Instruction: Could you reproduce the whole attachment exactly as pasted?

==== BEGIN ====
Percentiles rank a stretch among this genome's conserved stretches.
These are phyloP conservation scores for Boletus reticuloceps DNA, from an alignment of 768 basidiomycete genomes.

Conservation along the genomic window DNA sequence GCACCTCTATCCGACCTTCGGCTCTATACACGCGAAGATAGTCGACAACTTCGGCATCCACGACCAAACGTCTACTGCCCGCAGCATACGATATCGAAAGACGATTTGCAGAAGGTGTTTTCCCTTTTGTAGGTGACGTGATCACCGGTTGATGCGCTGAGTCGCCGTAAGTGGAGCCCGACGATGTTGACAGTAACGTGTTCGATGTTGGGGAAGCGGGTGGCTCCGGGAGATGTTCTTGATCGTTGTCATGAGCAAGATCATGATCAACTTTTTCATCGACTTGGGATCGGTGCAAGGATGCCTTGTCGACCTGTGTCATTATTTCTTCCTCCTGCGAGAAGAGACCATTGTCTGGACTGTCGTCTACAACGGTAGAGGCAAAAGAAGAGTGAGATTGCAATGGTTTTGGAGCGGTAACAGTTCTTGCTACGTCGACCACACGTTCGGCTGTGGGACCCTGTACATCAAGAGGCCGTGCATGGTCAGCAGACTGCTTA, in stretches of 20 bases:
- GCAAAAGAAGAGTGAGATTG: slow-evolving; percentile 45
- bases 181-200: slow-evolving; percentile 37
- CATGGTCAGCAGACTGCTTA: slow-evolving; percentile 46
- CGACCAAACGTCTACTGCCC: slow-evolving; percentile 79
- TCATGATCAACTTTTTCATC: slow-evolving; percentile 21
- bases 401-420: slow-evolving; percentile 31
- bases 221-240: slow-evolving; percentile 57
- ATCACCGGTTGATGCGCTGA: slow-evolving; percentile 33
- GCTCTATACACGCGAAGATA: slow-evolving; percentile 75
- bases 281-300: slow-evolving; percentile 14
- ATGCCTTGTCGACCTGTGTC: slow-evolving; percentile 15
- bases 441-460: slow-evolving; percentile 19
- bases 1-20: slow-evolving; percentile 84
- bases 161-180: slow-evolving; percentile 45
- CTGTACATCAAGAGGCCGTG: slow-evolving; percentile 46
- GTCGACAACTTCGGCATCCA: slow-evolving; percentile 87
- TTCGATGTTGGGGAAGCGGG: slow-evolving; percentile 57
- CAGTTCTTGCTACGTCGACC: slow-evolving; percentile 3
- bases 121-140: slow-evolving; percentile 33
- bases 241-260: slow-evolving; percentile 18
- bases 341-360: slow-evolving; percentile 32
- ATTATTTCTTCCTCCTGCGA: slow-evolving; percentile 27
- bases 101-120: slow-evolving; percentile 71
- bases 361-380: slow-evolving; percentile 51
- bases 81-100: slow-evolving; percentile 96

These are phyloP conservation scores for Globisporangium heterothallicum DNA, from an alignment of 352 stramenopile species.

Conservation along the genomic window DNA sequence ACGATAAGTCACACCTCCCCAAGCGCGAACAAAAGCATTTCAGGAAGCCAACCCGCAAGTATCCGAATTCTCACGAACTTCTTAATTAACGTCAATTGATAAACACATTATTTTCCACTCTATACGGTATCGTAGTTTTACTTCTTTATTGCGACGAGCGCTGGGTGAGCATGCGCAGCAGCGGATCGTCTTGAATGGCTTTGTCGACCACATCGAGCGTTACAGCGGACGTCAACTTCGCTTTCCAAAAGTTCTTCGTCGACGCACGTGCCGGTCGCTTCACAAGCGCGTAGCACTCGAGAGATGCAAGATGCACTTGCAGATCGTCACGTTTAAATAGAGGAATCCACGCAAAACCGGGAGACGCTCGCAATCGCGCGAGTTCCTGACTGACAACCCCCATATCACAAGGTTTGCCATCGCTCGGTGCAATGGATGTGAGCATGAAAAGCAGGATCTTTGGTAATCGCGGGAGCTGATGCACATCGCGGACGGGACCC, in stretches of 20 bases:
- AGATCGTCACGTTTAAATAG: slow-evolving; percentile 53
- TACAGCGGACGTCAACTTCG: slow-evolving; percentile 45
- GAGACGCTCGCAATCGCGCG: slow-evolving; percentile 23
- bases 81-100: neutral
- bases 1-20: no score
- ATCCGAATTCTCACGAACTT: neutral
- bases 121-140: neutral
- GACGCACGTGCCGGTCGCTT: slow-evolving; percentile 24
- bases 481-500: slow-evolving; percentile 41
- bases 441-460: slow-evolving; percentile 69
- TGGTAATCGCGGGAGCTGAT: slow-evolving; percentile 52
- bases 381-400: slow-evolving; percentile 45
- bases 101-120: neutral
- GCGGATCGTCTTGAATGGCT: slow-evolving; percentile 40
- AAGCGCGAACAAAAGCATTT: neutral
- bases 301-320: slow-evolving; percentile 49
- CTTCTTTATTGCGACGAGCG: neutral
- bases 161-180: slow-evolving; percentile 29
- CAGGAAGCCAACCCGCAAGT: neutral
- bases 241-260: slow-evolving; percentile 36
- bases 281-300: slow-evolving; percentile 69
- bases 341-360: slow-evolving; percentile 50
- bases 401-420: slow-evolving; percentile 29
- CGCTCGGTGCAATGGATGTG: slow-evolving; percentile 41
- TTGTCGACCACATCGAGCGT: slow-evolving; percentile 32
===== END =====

Percentiles rank a stretch among this genome's conserved stretches.
These are phyloP conservation scores for Boletus reticuloceps DNA, from an alignment of 768 basidiomycete genomes.

Conservation along the genomic window DNA sequence GCACCTCTATCCGACCTTCGGCTCTATACACGCGAAGATAGTCGACAACTTCGGCATCCACGACCAAACGTCTACTGCCCGCAGCATACGATATCGAAAGACGATTTGCAGAAGGTGTTTTCCCTTTTGTAGGTGACGTGATCACCGGTTGATGCGCTGAGTCGCCGTAAGTGGAGCCCGACGATGTTGACAGTAACGTGTTCGATGTTGGGGAAGCGGGTGGCTCCGGGAGATGTTCTTGATCGTTGTCATGAGCAAGATCATGATCAACTTTTTCATCGACTTGGGATCGGTGCAAGGATGCCTTGTCGACCTGTGTCATTATTTCTTCCTCCTGCGAGAAGAGACCATTGTCTGGACTGTCGTCTACAACGGTAGAGGCAAAAGAAGAGTGAGATTGCAATGGTTTTGGAGCGGTAACAGTTCTTGCTACGTCGACCACACGTTCGGCTGTGGGACCCTGTACATCAAGAGGCCGTGCATGGTCAGCAGACTGCTTA, in stretches of 20 bases:
- GCAAAAGAAGAGTGAGATTG: slow-evolving; percentile 45
- bases 181-200: slow-evolving; percentile 37
- CATGGTCAGCAGACTGCTTA: slow-evolving; percentile 46
- CGACCAAACGTCTACTGCCC: slow-evolving; percentile 79
- TCATGATCAACTTTTTCATC: slow-evolving; percentile 21
- bases 401-420: slow-evolving; percentile 31
- bases 221-240: slow-evolving; percentile 57
- ATCACCGGTTGATGCGCTGA: slow-evolving; percentile 33
- GCTCTATACACGCGAAGATA: slow-evolving; percentile 75
- bases 281-300: slow-evolving; percentile 14
- ATGCCTTGTCGACCTGTGTC: slow-evolving; percentile 15
- bases 441-460: slow-evolving; percentile 19
- bases 1-20: slow-evolving; percentile 84
- bases 161-180: slow-evolving; percentile 45
- CTGTACATCAAGAGGCCGTG: slow-evolving; percentile 46
- GTCGACAACTTCGGCATCCA: slow-evolving; percentile 87
- TTCGATGTTGGGGAAGCGGG: slow-evolving; percentile 57
- CAGTTCTTGCTACGTCGACC: slow-evolving; percentile 3
- bases 121-140: slow-evolving; percentile 33
- bases 241-260: slow-evolving; percentile 18
- bases 341-360: slow-evolving; percentile 32
- ATTATTTCTTCCTCCTGCGA: slow-evolving; percentile 27
- bases 101-120: slow-evolving; percentile 71
- bases 361-380: slow-evolving; percentile 51
- bases 81-100: slow-evolving; percentile 96

These are phyloP conservation scores for Globisporangium heterothallicum DNA, from an alignment of 352 stramenopile species.

Conservation along the genomic window DNA sequence ACGATAAGTCACACCTCCCCAAGCGCGAACAAAAGCATTTCAGGAAGCCAACCCGCAAGTATCCGAATTCTCACGAACTTCTTAATTAACGTCAATTGATAAACACATTATTTTCCACTCTATACGGTATCGTAGTTTTACTTCTTTATTGCGACGAGCGCTGGGTGAGCATGCGCAGCAGCGGATCGTCTTGAATGGCTTTGTCGACCACATCGAGCGTTACAGCGGACGTCAACTTCGCTTTCCAAAAGTTCTTCGTCGACGCACGTGCCGGTCGCTTCACAAGCGCGTAGCACTCGAGAGATGCAAGATGCACTTGCAGATCGTCACGTTTAAATAGAGGAATCCACGCAAAACCGGGAGACGCTCGCAATCGCGCGAGTTCCTGACTGACAACCCCCATATCACAAGGTTTGCCATCGCTCGGTGCAATGGATGTGAGCATGAAAAGCAGGATCTTTGGTAATCGCGGGAGCTGATGCACATCGCGGACGGGACCC, in stretches of 20 bases:
- AGATCGTCACGTTTAAATAG: slow-evolving; percentile 53
- TACAGCGGACGTCAACTTCG: slow-evolving; percentile 45
- GAGACGCTCGCAATCGCGCG: slow-evolving; percentile 23
- bases 81-100: neutral
- bases 1-20: no score
- ATCCGAATTCTCACGAACTT: neutral
- bases 121-140: neutral
- GACGCACGTGCCGGTCGCTT: slow-evolving; percentile 24
- bases 481-500: slow-evolving; percentile 41
- bases 441-460: slow-evolving; percentile 69
- TGGTAATCGCGGGAGCTGAT: slow-evolving; percentile 52
- bases 381-400: slow-evolving; percentile 45
- bases 101-120: neutral
- GCGGATCGTCTTGAATGGCT: slow-evolving; percentile 40
- AAGCGCGAACAAAAGCATTT: neutral
- bases 301-320: slow-evolving; percentile 49
- CTTCTTTATTGCGACGAGCG: neutral
- bases 161-180: slow-evolving; percentile 29
- CAGGAAGCCAACCCGCAAGT: neutral
- bases 241-260: slow-evolving; percentile 36
- bases 281-300: slow-evolving; percentile 69
- bases 341-360: slow-evolving; percentile 50
- bases 401-420: slow-evolving; percentile 29
- CGCTCGGTGCAATGGATGTG: slow-evolving; percentile 41
- TTGTCGACCACATCGAGCGT: slow-evolving; percentile 32